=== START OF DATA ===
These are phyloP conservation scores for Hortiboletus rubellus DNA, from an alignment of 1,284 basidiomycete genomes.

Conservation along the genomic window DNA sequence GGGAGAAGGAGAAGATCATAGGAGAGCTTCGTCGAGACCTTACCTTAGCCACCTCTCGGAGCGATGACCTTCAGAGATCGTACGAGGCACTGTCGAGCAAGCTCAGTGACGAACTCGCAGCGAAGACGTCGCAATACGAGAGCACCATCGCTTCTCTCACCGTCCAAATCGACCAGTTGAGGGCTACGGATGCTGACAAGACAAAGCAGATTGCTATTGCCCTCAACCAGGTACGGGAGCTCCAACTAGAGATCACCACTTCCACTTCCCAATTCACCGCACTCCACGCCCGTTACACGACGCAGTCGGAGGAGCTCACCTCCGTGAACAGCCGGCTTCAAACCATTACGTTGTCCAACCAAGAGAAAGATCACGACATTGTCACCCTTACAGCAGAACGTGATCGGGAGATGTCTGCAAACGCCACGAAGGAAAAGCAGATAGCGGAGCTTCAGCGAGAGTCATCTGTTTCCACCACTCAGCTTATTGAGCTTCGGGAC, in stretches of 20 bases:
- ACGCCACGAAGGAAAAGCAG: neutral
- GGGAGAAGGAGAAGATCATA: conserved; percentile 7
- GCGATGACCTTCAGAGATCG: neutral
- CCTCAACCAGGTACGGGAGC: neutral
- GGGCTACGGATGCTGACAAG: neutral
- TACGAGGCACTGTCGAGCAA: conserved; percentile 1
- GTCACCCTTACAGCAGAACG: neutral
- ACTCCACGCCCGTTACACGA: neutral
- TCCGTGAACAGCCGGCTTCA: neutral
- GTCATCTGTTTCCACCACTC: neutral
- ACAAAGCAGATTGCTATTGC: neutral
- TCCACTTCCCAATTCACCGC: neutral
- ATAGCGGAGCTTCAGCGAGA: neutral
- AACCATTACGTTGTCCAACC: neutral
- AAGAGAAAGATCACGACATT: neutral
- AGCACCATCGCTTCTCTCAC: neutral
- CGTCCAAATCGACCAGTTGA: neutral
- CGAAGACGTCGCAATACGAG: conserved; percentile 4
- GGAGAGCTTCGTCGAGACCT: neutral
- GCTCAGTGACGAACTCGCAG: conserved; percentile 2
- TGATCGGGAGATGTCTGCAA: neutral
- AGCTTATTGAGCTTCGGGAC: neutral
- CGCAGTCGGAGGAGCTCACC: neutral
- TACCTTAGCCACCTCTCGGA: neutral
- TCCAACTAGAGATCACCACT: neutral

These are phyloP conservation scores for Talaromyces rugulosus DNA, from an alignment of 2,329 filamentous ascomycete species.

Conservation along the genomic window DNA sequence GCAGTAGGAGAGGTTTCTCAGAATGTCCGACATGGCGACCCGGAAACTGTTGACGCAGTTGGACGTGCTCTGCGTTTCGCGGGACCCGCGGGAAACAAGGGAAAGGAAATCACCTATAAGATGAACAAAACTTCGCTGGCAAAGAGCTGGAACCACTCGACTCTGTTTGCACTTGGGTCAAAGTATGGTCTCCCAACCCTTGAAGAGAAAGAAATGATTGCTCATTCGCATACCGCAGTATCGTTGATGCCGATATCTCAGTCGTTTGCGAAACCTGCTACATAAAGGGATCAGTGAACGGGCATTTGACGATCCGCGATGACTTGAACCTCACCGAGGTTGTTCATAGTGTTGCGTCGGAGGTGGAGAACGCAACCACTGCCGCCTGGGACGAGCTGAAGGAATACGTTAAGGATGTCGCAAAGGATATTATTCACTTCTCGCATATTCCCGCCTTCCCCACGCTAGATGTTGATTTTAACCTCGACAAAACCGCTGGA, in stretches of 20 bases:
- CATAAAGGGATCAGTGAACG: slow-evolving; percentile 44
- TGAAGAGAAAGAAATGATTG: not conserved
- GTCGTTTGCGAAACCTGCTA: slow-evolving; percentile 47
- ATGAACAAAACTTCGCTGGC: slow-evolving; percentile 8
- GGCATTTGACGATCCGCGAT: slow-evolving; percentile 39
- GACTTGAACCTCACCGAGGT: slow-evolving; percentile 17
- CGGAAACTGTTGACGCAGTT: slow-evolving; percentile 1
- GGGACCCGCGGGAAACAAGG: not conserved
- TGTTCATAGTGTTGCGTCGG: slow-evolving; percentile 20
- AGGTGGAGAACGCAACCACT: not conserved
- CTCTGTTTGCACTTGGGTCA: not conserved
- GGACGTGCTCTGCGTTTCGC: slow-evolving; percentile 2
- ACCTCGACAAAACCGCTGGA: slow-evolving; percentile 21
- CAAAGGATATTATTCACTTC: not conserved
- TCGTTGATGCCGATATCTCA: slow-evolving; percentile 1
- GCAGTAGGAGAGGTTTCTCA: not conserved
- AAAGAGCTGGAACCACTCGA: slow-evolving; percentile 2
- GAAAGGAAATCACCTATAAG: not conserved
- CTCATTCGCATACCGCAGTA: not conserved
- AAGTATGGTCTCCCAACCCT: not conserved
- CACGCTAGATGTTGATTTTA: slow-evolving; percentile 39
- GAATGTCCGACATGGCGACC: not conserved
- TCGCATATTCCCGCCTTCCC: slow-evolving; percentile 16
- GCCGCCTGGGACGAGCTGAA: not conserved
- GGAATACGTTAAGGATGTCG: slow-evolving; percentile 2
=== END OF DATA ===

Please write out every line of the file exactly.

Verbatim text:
These are phyloP conservation scores for Hortiboletus rubellus DNA, from an alignment of 1,284 basidiomycete genomes.

Conservation along the genomic window DNA sequence GGGAGAAGGAGAAGATCATAGGAGAGCTTCGTCGAGACCTTACCTTAGCCACCTCTCGGAGCGATGACCTTCAGAGATCGTACGAGGCACTGTCGAGCAAGCTCAGTGACGAACTCGCAGCGAAGACGTCGCAATACGAGAGCACCATCGCTTCTCTCACCGTCCAAATCGACCAGTTGAGGGCTACGGATGCTGACAAGACAAAGCAGATTGCTATTGCCCTCAACCAGGTACGGGAGCTCCAACTAGAGATCACCACTTCCACTTCCCAATTCACCGCACTCCACGCCCGTTACACGACGCAGTCGGAGGAGCTCACCTCCGTGAACAGCCGGCTTCAAACCATTACGTTGTCCAACCAAGAGAAAGATCACGACATTGTCACCCTTACAGCAGAACGTGATCGGGAGATGTCTGCAAACGCCACGAAGGAAAAGCAGATAGCGGAGCTTCAGCGAGAGTCATCTGTTTCCACCACTCAGCTTATTGAGCTTCGGGAC, in stretches of 20 bases:
- ACGCCACGAAGGAAAAGCAG: neutral
- GGGAGAAGGAGAAGATCATA: conserved; percentile 7
- GCGATGACCTTCAGAGATCG: neutral
- CCTCAACCAGGTACGGGAGC: neutral
- GGGCTACGGATGCTGACAAG: neutral
- TACGAGGCACTGTCGAGCAA: conserved; percentile 1
- GTCACCCTTACAGCAGAACG: neutral
- ACTCCACGCCCGTTACACGA: neutral
- TCCGTGAACAGCCGGCTTCA: neutral
- GTCATCTGTTTCCACCACTC: neutral
- ACAAAGCAGATTGCTATTGC: neutral
- TCCACTTCCCAATTCACCGC: neutral
- ATAGCGGAGCTTCAGCGAGA: neutral
- AACCATTACGTTGTCCAACC: neutral
- AAGAGAAAGATCACGACATT: neutral
- AGCACCATCGCTTCTCTCAC: neutral
- CGTCCAAATCGACCAGTTGA: neutral
- CGAAGACGTCGCAATACGAG: conserved; percentile 4
- GGAGAGCTTCGTCGAGACCT: neutral
- GCTCAGTGACGAACTCGCAG: conserved; percentile 2
- TGATCGGGAGATGTCTGCAA: neutral
- AGCTTATTGAGCTTCGGGAC: neutral
- CGCAGTCGGAGGAGCTCACC: neutral
- TACCTTAGCCACCTCTCGGA: neutral
- TCCAACTAGAGATCACCACT: neutral

These are phyloP conservation scores for Talaromyces rugulosus DNA, from an alignment of 2,329 filamentous ascomycete species.

Conservation along the genomic window DNA sequence GCAGTAGGAGAGGTTTCTCAGAATGTCCGACATGGCGACCCGGAAACTGTTGACGCAGTTGGACGTGCTCTGCGTTTCGCGGGACCCGCGGGAAACAAGGGAAAGGAAATCACCTATAAGATGAACAAAACTTCGCTGGCAAAGAGCTGGAACCACTCGACTCTGTTTGCACTTGGGTCAAAGTATGGTCTCCCAACCCTTGAAGAGAAAGAAATGATTGCTCATTCGCATACCGCAGTATCGTTGATGCCGATATCTCAGTCGTTTGCGAAACCTGCTACATAAAGGGATCAGTGAACGGGCATTTGACGATCCGCGATGACTTGAACCTCACCGAGGTTGTTCATAGTGTTGCGTCGGAGGTGGAGAACGCAACCACTGCCGCCTGGGACGAGCTGAAGGAATACGTTAAGGATGTCGCAAAGGATATTATTCACTTCTCGCATATTCCCGCCTTCCCCACGCTAGATGTTGATTTTAACCTCGACAAAACCGCTGGA, in stretches of 20 bases:
- CATAAAGGGATCAGTGAACG: slow-evolving; percentile 44
- TGAAGAGAAAGAAATGATTG: not conserved
- GTCGTTTGCGAAACCTGCTA: slow-evolving; percentile 47
- ATGAACAAAACTTCGCTGGC: slow-evolving; percentile 8
- GGCATTTGACGATCCGCGAT: slow-evolving; percentile 39
- GACTTGAACCTCACCGAGGT: slow-evolving; percentile 17
- CGGAAACTGTTGACGCAGTT: slow-evolving; percentile 1
- GGGACCCGCGGGAAACAAGG: not conserved
- TGTTCATAGTGTTGCGTCGG: slow-evolving; percentile 20
- AGGTGGAGAACGCAACCACT: not conserved
- CTCTGTTTGCACTTGGGTCA: not conserved
- GGACGTGCTCTGCGTTTCGC: slow-evolving; percentile 2
- ACCTCGACAAAACCGCTGGA: slow-evolving; percentile 21
- CAAAGGATATTATTCACTTC: not conserved
- TCGTTGATGCCGATATCTCA: slow-evolving; percentile 1
- GCAGTAGGAGAGGTTTCTCA: not conserved
- AAAGAGCTGGAACCACTCGA: slow-evolving; percentile 2
- GAAAGGAAATCACCTATAAG: not conserved
- CTCATTCGCATACCGCAGTA: not conserved
- AAGTATGGTCTCCCAACCCT: not conserved
- CACGCTAGATGTTGATTTTA: slow-evolving; percentile 39
- GAATGTCCGACATGGCGACC: not conserved
- TCGCATATTCCCGCCTTCCC: slow-evolving; percentile 16
- GCCGCCTGGGACGAGCTGAA: not conserved
- GGAATACGTTAAGGATGTCG: slow-evolving; percentile 2